The vulnerability we experience in the midst of our suffering can open us and deepen our connection with others.  It helps develop, maintain and nurture feelings of compassion, kindness and love (towards others as well as our own selves). That’s when you know that a shift has happened, and you evolve in a small, but significant way. Its like a feeling of openness and oneness-a realization that all human beings are just like ourselves- and we are able to relate to others more easily. The easier it is to accept ourselves (pain or no pain), the more we find that we can be accepting of others. The world is you, inside out.  True understanding and internalization of this tunes us and opens us to peace, love and happiness.

(Exercises for this topic in my next post)

Spirituality is in everyone we meet and everywhere we go. A good analogy is one of radio waves. They are all around us, but we can only experience a radio station by tuning in to the right frequency. Similarly, we are all spiritual beings and spirituality is all around us even though we might not always be consciously aware of it. The trick is to “tune in” and increase our awareness.

To demystify what spirituality feels like, here are some exercises that, I believe, can help “tune in”.

  • Begin your day with an awareness of your thoughts and feelings
  • Look at (and/or think of) your loved ones; experience the love you feel for them
  • What made you smile today?
  • Notice all the acts of kindness and goodness you encounter through your day
  • Assign a few minutes a day (perhaps at bedtime) to deliberate on all the good things in your day, and in your life. Keeping a journal can be very helpful for this.

I found these on Living Words of Wisdom and they seemed like great first steps towards an experiential understanding what it feels like to be spiritually tuned. The idea is to use these exercise to initiate attentiveness towards ourselves and our surroundings, as an important advancement towards self-awareness. When we are truly self-aware, we are in the best place to tap into our spirituality. The best and most beautiful part about self-awareness exercises is that they can be done anywhere, and at any time. And… they’re free!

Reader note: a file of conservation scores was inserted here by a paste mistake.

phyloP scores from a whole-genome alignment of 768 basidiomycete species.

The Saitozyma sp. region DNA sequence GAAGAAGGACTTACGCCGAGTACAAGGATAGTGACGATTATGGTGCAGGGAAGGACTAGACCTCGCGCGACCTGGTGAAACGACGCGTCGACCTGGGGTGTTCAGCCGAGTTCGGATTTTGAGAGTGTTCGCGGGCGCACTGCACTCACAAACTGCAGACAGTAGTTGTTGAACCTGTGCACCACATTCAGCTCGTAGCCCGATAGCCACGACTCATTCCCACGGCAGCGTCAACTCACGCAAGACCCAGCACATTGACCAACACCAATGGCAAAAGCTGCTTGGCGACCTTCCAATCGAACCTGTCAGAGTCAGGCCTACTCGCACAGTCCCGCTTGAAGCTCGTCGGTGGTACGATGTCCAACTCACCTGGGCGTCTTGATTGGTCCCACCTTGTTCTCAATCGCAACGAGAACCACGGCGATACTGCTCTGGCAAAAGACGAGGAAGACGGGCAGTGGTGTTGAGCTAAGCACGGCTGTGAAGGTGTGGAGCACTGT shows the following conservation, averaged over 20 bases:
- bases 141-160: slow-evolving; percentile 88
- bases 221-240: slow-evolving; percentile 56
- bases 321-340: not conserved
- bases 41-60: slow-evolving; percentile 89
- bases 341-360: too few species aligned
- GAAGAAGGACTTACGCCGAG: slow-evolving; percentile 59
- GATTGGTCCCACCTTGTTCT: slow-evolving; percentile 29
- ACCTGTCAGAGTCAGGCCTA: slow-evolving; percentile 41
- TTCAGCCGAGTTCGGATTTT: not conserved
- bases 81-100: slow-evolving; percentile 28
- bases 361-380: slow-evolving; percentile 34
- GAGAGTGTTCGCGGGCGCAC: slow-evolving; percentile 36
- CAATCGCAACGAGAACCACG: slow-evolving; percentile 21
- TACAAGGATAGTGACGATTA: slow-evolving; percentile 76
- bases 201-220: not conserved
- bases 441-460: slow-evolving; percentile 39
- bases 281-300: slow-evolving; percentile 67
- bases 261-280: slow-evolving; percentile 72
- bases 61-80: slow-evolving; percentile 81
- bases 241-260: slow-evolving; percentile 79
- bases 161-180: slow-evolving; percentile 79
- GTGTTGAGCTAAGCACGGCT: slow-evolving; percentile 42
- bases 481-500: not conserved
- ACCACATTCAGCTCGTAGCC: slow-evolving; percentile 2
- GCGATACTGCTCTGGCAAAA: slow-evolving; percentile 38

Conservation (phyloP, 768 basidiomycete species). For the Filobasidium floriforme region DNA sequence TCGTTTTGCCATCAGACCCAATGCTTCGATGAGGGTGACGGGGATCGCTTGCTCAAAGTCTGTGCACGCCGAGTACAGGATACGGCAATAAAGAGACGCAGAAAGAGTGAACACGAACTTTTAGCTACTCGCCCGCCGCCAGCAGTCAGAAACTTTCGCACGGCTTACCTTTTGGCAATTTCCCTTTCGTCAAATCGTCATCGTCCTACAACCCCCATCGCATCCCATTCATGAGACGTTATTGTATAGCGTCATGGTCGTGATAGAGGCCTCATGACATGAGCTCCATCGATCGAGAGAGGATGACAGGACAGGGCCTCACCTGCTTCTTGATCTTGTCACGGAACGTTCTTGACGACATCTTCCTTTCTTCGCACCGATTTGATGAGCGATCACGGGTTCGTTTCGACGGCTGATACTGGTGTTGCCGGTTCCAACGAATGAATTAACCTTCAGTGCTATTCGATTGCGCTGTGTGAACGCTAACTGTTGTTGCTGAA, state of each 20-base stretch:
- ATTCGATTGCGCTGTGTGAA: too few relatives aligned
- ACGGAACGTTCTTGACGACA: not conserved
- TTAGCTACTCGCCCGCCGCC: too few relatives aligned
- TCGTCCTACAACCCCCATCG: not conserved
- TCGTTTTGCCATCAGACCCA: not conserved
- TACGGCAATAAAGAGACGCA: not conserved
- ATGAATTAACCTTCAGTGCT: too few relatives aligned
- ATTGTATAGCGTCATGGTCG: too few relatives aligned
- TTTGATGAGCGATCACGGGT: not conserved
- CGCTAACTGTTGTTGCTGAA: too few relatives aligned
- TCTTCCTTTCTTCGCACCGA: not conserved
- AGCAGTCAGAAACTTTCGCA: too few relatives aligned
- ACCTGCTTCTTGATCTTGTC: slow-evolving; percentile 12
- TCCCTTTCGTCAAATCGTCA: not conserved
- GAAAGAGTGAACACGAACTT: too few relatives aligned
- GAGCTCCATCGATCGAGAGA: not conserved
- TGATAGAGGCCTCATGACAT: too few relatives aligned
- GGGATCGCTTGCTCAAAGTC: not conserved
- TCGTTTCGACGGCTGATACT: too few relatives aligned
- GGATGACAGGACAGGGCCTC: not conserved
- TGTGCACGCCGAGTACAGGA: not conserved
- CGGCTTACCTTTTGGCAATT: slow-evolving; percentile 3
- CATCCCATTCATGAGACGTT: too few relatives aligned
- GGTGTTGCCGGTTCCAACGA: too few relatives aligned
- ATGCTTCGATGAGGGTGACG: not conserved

Let me know how your spiritual “work out” unfolds- there are things to learn from it.

We will delve into self-awareness in more depth soon in another post. Until then, keep exercising! 😉

In my attempts at finding a coherent definition of spirituality on the web, I mostly ended  up with a frustrating and confusing mix of esoteric jargon. Therefore,  for the purpose of this blog, I felt it necessary to delineate what spirituality means.  Discussions here are intended to be had within that specific context. Busting common myths surrounding spirituality, lets begin with what spirituality is not.

  • Spirituality is not a secretive, mysterious or privileged philosophy
  • Spirituality is not tucked away in the rituals of an arcane cult, in the writings of religious scriptures, in a mystical land, in an ascetic life on a mountain top, or in a place of worship
  • It is not an approach to life that is separate from regular, everyday living

Which brings me to what spirituality is.

  • It is the quality of being aware and sensitive to things relating to the mind, the intellect and human inner nature
  • Spirituality is inherent in our daily interactions with the people in our lives, and with ourselves
  • It is the innate pursuit for bliss, peace, and love we seek in every sphere of our lives- personal, relational, and professional

To sum it up, the meaning of spirituality is the meaning of life.